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Road warriors

Road warriors


by: Tulsa World's Editorial Writers
Saturday, November 21, 2009
11/21/2009 4:57:18 AM

Even those Americans who don't give a hoot about politics have to wonder what Congress has in mind with this exasperating month-to-month highway funding scenario.

What are our representatives thinking? Or maybe a better question is: Are they thinking?

Oklahoma Transportation Secretary Gary Ridley probably has had more sleepless nights in the last few months than he has had in his entire life. He now has to worry that the state is going to miss an entire construction season because of Congress' failure to ensure an adequate highway funding stream for the coming year.

Ridley was in Washington a few days ago, pleading with Oklahoma's delegation to do something about the highway funding impasse.

The issue is complex, but in simple terms, what's going on is Congress is funding highway construction on a month-to-month basis rather than passing a longer extension of the highway funding program that would not only make planning and scheduling easier for states, but also provide them with more money.

Under the month-to-month approach, Oklahoma will get $15 million a month less than would have been expected under the expired funding formula.

Ridley made an obvious point to federal leaders that one would hope wouldn't even have to be made: that it is counterproductive to adopt a stimulus program to create jobs and improve infrastructure and at the same time stymie the traditional highway funding program — the granddaddy of job creation and infrastructure improvement.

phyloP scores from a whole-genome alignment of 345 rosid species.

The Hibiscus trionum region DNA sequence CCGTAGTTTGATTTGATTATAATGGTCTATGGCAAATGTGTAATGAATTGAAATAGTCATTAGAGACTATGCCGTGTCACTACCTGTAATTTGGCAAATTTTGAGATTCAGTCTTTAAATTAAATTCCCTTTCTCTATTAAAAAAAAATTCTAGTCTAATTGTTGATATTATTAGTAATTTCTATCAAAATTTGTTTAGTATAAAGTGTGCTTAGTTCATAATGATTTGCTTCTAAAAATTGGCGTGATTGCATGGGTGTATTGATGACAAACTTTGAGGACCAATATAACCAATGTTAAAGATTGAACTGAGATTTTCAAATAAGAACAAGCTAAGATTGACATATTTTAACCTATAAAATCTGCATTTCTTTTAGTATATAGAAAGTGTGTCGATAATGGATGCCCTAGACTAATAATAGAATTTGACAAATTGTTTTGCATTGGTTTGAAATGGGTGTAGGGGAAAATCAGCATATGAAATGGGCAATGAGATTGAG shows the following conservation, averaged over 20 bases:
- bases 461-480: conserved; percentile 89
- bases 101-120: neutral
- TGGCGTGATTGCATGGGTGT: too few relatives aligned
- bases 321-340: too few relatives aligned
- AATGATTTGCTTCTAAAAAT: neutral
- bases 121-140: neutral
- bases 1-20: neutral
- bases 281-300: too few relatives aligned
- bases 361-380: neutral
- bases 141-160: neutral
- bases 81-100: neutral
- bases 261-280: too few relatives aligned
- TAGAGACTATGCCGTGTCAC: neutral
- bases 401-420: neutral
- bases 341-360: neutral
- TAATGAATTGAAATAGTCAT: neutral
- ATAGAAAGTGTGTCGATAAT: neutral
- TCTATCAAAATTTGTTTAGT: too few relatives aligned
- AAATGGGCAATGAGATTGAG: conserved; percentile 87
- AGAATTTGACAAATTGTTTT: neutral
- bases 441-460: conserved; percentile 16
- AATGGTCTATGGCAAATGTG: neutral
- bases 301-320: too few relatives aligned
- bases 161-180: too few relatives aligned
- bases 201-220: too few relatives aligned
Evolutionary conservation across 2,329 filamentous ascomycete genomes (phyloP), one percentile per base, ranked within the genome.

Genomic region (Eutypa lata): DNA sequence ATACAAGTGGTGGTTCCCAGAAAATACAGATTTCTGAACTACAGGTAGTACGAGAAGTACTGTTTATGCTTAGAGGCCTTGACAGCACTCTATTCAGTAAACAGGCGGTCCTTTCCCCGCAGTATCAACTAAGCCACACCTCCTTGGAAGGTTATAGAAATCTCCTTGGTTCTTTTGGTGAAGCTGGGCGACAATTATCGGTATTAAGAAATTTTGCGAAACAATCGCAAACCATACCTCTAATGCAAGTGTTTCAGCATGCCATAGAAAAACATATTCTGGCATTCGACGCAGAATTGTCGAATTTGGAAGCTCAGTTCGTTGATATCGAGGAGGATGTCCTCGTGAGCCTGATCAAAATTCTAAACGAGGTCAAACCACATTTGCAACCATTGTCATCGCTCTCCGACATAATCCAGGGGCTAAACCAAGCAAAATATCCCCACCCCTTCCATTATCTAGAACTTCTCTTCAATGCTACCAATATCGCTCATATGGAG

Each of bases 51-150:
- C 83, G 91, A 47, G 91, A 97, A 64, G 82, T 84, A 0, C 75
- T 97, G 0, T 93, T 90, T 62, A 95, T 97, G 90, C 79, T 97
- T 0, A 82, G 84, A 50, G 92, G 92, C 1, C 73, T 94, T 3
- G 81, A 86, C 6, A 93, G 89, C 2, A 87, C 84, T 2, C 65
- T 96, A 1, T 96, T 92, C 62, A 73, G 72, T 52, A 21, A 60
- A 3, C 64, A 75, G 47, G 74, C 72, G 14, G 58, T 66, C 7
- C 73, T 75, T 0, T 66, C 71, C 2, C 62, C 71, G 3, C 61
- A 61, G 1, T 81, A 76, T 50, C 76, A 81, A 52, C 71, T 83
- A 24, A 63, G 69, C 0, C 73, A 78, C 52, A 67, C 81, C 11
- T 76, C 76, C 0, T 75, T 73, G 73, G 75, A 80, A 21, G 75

It comes as no surprise that U.S. Sen. Tom Coburn, R-Okla., is one of the roadblocks to a longer extension. Coburn has conceded that the current stopgap funding approach creates problems for Oklahoma, but he still favors that approach as a means of pushing fiscal discipline.

So in other words, representing the state's interests is not as important to him as pushing his pet philosophy.

Republican Sen. Jim Inhofe, on the other hand, sees the value of funding highways in Oklahoma and continues to push for a six-month funding extension.

"As Gary pointed out again," Inhofe said, "the costs of congressional inaction are high."

Indeed they are. Let's hope the more rational minds among Congress' ranks prevail soon, before Oklahoma's transportation infrastructure and economy deteriorate to even more serious levels.

Associate Images:


Road construction on the westbound lanes of I-244 is seen looking east between Memorial Drive and U.S. 169 in June. MICHAEL WYKE / Tulsa World file

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